How to recut your movie – mini masterclass in under ten minutes!

As part of 50 Kissses, we have invited filmmakers to act on our feedback and that of the community.

Already, one filmmaking team, Sweet Home Films in LA, has made their film over 20% shorter, fixed some audio problems and overall radically improved their work.

Above is the first cut which, like so many filmmakers also did, they submitted to 50 Kisses as their final edit – with the feedback and the time to reflect, they have recut their film and improved it. The lesson here for us all is to seek credible feedback BEFORE we complete – and for 50 Kissers in particular, almost every film we have seen could be improved. You have go so far already, you should go the distance right?

OK, if you have not already done so, watch the first cut above now… Than read the notes below…

Have you watched the film yet? Go on, it’s worth it, really – watch BEFORE reading the notes to see if you feel the way I did.

OK, here were my notes on the edit…

  • Lovely performances building on a very personal script.
  • Could be 25% shorter, look at what chunks of dialogue you could drop.
  • Long shot looking into bathroom is awkward edit at 1:07
  • Can you change dialogue audio perspective when camera in hallway, make if feel more authentic again at 1:07
  • Flashback too long and self indulgent
  • Trim, trim…trim!
  • Repeat dialogue from start but at end to echo the endless nature of her condition

And here is the recut…

Can you see just how much better it has become, tighter, more fluid, how you don’t miss those trimmed 50 seconds? Consider this when cutting your films, they can almost always be tighter and will be better for it.

Remember, filmmaking is the art of the most with the least.

And if you are interested, below is the Directors Commentary that we produced for the DVD release of 50 Kisses, with Evan discussing how he made the film.

Onwards and upwards!

Chris Jones
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6 Responses to How to recut your movie – mini masterclass in under ten minutes!

  1. Mark Davies November 5, 2012 at 10:16 am #

    Hi Chris, I’ve been a bit out of the loop the last fortnight – having moved house on top of changed “day jobs” – so maybe you’ve already discussed this. Are you, At All Costs, going to stick with the original brief of one film from 50 scripts?

    The above film – now cut – is over four minutes long. I was assuming all filmmakers would do the basic maths of multiplying their running time by 50 – but we’re all creatives not mathematicians!

    I remember that there was some recommendations to filmmakers on choosing a script “tactically” and going for one where there were, in some cases, only one or two other filmmakers taking it on. There is more of a likelihood in that scenario that there might not be enough cream in the milk of some of these glasses to rise to the top. Or, that none of the finished films is of a high enough standard.

    Of the two points, I was wondering more of the former. Might you feel the need to choose your winners based on running time? And do you think, that in SUCH an eclectic project, any script that was not ultimately filmed to a high enough standard under normal circumstances (ie a standalone) will not affect the overall film? I’ve always expected the whole to be greater than the sum of its parts anyway.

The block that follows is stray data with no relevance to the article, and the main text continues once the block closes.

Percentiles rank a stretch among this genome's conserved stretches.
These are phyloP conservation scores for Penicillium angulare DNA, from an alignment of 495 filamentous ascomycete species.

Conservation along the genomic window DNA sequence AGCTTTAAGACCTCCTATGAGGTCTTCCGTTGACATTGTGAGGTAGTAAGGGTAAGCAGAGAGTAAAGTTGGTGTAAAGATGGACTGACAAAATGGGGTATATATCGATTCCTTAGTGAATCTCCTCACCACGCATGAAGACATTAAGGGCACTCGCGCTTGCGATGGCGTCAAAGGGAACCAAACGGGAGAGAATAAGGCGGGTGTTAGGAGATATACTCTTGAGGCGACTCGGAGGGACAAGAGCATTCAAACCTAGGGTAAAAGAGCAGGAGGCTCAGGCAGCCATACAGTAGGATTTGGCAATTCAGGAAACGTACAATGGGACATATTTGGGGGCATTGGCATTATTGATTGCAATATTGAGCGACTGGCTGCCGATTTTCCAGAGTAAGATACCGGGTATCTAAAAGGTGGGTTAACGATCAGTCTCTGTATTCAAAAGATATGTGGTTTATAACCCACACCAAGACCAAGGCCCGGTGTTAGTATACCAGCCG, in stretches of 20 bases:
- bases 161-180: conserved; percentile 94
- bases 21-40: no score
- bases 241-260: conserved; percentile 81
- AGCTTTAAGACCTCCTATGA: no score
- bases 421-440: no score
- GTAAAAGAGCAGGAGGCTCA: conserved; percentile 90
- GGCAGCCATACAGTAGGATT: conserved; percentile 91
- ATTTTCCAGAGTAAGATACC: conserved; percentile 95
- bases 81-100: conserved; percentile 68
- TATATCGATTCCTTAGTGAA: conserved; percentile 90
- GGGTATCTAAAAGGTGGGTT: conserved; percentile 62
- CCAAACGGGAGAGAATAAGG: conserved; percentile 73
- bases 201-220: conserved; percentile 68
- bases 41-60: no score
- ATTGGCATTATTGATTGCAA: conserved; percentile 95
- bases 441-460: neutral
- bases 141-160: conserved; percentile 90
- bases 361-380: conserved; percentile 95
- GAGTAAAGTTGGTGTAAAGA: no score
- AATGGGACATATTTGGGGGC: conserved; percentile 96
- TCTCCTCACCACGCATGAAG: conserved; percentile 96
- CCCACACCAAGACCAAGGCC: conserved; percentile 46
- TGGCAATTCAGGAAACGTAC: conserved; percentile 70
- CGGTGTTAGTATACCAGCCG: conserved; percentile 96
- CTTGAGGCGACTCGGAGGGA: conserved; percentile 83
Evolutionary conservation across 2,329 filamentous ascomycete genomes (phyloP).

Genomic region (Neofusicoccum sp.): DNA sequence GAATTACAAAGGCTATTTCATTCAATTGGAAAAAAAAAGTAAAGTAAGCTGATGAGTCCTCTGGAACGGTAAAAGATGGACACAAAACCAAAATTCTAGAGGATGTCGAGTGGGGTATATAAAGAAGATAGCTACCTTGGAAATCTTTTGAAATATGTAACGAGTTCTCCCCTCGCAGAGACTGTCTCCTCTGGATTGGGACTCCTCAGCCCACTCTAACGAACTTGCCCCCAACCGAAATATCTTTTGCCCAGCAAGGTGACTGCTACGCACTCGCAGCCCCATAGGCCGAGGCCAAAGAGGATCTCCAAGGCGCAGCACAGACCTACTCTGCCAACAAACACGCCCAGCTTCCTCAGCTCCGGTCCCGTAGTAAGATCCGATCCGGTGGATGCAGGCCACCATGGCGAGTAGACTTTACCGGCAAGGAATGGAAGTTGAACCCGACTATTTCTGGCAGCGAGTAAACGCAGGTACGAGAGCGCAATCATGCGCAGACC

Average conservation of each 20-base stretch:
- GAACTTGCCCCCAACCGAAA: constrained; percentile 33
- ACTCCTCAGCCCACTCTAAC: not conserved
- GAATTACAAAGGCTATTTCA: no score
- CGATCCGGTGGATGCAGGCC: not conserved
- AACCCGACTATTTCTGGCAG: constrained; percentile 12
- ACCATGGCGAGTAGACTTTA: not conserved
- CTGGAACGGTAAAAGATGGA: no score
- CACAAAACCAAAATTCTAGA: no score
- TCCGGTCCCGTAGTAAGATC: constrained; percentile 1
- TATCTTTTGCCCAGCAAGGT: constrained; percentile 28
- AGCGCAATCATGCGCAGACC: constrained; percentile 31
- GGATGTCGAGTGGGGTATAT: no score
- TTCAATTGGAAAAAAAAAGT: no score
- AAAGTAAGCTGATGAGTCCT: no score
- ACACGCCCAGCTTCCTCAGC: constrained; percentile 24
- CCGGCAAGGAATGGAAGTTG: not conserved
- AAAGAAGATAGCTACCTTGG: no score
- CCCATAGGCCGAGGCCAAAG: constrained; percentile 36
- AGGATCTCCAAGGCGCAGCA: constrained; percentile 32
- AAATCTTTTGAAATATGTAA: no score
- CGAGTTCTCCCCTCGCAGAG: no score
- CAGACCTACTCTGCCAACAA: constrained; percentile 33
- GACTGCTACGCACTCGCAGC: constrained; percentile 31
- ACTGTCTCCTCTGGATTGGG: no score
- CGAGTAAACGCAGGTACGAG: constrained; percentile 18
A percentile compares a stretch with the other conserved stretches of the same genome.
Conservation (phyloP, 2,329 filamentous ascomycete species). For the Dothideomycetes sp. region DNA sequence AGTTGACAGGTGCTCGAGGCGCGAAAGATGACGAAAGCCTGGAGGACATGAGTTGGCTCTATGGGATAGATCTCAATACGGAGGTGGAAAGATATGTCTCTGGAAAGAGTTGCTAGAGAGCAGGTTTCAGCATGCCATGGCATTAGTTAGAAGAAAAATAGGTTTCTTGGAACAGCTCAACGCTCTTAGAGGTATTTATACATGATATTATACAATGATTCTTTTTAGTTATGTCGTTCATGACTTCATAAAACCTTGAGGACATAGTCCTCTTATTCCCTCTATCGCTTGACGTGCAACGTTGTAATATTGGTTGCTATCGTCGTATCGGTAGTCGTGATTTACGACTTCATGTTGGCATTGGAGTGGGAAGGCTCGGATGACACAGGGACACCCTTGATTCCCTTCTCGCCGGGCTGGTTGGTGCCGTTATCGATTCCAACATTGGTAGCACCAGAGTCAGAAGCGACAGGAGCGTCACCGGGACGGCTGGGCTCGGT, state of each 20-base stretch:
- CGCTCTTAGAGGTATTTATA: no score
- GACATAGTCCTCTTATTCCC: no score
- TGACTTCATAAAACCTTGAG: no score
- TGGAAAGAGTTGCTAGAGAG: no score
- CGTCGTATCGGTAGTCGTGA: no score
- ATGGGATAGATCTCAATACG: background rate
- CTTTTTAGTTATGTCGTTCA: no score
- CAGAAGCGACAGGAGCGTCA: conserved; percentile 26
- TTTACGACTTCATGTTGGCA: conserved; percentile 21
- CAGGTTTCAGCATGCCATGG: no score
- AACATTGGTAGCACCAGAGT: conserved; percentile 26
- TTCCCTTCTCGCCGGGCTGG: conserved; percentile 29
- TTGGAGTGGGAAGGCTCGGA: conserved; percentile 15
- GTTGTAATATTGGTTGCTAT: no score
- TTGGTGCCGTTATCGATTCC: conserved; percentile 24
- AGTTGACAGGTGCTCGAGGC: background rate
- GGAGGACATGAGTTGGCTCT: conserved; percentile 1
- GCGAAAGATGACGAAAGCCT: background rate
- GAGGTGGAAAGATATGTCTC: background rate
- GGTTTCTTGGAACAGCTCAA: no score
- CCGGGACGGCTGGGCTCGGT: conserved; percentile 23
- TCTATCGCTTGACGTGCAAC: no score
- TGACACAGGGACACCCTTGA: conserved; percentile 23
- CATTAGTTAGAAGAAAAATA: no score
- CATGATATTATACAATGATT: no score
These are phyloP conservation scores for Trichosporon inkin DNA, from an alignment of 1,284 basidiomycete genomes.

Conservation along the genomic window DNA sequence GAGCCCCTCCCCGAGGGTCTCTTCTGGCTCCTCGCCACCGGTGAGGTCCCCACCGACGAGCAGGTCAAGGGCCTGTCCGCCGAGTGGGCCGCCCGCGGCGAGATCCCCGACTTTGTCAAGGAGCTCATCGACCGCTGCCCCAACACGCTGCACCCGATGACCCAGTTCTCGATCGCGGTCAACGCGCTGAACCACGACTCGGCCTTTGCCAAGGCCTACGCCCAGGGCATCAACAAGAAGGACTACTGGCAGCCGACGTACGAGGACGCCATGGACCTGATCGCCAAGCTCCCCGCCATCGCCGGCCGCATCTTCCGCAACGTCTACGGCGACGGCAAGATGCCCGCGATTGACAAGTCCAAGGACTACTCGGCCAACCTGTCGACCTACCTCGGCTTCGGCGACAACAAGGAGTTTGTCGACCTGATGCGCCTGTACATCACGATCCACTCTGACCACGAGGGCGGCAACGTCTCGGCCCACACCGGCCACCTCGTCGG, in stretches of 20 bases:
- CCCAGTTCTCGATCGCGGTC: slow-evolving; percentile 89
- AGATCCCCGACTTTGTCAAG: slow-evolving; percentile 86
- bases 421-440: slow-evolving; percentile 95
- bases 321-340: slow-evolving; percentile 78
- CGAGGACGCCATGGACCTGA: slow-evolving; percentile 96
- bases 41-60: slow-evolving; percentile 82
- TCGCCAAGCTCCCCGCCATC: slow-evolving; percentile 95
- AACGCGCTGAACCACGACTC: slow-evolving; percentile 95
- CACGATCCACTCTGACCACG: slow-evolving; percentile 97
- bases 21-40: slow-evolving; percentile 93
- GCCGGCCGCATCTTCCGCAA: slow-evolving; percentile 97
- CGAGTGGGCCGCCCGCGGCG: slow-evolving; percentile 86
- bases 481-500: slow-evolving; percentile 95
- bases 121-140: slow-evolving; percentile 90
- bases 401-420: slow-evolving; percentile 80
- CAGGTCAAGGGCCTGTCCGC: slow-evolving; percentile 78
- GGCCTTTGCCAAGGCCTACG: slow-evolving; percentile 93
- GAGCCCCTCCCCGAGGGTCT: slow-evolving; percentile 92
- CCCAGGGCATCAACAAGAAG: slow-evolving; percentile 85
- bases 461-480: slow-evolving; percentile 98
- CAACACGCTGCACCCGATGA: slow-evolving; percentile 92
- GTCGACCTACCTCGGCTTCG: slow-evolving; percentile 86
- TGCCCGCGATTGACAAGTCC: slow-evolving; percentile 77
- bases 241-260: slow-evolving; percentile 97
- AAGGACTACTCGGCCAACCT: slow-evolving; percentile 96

Will there be any likelihood at all of not going with the full 50? (Or Parts 1 and 2?!)

    Best wishes,


  2. Chris Jones November 5, 2012 at 10:42 am #

    Hi Mark, we are discussing this right now. As it stands, at most it can be 43 Kisses and 7 scripts remained unfilmed.

    My main focus is to create a terrific movie out of the scripts submitted. So yes, some real challenges lie ahead.

    We have some ideas right now about how to incorporate the best from every script, but also to feature the very best that would give us a suitable feature running time.

    This is work in progress, so none of the above is a fact, just current thoughts now we have seen all the submissions.


  3. Mark Davies November 5, 2012 at 12:04 pm #

    Hi Chris, sounds like there are plenty of interesting and challenging discussions being had within the team, then.
    And, of course, you will do what is best, ultimately, to create the best finished product as that’s what the majority of the general audience is interested in, rather than the process.
    I shall follow keep up with progress updates. Good luck with the difficult decisions.

  4. Chris Jones November 5, 2012 at 12:51 pm #

    Thanks pal, you are absolutely right 100%

  5. Phil Peel November 11, 2012 at 11:57 am #

    Hi Chris

    I think you have given yourself a really difficult challenge here.

    50 …sorry 47 short story lines each with their own short dramatic arc.

    To create a 90-120 minute story with a …hopefully cohesive dramatic arc.

    hmm… not easy.

    best of luck.


  6. Chris November 11, 2012 at 12:18 pm #

    Hi Phil, yes we are considering all manner of new tactics – we are committed to the audience though so a number of pragmatic tactics will need to come into play. Once we know where we stand, we will make an announcement

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